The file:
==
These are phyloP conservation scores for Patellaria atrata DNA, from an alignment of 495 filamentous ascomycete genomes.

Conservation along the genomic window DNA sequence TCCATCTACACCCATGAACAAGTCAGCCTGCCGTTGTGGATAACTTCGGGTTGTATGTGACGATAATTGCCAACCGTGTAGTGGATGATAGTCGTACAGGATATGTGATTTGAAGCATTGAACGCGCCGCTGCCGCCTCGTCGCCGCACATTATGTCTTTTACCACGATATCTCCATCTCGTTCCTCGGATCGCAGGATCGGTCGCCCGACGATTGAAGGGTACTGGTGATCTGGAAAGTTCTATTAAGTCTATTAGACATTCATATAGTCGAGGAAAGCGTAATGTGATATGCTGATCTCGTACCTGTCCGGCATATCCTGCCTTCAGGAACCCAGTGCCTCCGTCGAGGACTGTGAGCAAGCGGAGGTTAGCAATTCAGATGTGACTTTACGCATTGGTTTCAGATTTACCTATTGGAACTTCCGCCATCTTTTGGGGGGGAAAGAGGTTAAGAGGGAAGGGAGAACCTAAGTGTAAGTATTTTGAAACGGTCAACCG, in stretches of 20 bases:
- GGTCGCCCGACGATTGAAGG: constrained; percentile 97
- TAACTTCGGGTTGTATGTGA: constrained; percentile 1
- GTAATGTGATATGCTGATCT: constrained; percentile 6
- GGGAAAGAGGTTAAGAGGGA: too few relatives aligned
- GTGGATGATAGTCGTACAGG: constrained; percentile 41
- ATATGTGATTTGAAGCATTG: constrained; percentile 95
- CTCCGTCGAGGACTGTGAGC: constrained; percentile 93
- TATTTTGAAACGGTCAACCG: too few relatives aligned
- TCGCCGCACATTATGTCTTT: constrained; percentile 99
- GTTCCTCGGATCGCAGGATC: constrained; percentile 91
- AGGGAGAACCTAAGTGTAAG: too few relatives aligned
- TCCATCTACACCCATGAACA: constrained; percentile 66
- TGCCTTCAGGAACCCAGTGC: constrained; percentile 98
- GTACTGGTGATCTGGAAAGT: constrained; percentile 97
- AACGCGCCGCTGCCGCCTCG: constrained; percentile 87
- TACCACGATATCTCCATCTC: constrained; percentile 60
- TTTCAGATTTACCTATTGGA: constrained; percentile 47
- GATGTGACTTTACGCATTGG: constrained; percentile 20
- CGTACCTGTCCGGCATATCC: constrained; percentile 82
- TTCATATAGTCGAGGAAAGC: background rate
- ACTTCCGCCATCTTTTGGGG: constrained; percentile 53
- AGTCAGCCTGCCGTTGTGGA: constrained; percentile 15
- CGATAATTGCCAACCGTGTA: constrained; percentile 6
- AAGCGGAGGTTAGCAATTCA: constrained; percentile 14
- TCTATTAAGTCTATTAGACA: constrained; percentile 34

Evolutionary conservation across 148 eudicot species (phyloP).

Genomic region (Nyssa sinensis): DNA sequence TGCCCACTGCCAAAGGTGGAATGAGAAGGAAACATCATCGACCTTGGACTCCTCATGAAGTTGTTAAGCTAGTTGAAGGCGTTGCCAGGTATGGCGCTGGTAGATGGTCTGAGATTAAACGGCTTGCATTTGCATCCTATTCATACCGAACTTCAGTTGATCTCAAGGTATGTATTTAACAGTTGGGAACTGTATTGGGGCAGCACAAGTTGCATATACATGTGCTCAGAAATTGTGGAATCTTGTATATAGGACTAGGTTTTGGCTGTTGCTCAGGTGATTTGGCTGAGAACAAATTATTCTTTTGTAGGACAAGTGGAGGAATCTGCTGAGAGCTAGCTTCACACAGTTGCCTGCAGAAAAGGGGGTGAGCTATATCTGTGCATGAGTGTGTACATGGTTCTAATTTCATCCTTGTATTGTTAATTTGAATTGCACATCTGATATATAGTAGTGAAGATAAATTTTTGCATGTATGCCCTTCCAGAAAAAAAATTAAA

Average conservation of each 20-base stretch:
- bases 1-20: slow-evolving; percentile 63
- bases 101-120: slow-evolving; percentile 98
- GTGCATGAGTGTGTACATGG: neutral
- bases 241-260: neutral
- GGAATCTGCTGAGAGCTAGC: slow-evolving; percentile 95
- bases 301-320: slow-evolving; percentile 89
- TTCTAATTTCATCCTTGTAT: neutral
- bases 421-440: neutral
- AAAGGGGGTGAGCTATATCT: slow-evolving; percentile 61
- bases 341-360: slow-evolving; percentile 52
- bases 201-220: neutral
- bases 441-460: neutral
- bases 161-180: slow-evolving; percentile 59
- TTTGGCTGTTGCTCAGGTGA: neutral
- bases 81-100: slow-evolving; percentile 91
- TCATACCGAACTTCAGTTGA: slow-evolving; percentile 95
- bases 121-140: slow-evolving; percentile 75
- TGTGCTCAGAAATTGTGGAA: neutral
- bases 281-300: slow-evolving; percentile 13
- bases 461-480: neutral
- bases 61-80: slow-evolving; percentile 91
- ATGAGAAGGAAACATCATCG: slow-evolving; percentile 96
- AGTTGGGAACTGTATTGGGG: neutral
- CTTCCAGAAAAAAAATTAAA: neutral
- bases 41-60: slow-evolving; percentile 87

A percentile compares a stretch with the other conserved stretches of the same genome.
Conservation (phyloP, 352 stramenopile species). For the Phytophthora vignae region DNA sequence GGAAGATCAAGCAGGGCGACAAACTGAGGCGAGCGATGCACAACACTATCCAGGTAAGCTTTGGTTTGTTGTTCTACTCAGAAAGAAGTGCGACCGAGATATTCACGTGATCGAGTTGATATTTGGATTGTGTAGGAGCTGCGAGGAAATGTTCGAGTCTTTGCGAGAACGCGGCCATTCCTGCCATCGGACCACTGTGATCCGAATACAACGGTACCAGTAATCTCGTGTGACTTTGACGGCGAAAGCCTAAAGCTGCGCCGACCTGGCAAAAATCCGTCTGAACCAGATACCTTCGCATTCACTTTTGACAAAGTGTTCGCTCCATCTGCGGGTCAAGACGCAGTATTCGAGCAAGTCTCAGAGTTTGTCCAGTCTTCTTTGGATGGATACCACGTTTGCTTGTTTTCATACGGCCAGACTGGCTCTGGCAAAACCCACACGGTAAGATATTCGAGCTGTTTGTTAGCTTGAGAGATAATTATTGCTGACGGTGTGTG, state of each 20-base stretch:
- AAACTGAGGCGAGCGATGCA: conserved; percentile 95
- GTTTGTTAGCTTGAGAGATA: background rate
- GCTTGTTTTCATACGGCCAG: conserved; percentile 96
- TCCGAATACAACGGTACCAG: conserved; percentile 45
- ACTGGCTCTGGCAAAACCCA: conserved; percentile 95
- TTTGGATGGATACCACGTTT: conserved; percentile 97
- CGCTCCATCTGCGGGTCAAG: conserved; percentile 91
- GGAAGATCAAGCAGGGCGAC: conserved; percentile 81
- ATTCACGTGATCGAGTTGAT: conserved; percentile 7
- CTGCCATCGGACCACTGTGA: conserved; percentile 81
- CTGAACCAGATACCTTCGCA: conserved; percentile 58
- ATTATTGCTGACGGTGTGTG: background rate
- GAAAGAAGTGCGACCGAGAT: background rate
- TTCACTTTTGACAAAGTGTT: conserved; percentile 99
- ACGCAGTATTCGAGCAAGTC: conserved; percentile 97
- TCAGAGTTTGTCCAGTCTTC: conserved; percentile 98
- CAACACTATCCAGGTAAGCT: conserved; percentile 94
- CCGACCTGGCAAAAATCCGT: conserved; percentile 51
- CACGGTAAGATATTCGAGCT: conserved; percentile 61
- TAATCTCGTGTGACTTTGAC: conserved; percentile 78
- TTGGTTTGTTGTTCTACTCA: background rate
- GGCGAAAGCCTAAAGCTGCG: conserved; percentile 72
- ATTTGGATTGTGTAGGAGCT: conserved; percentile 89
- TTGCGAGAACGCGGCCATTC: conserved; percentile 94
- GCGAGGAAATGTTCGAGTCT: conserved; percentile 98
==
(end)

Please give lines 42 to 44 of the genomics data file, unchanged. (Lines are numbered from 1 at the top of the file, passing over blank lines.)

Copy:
- bases 441-460: neutral
- bases 161-180: slow-evolving; percentile 59
- TTTGGCTGTTGCTCAGGTGA: neutral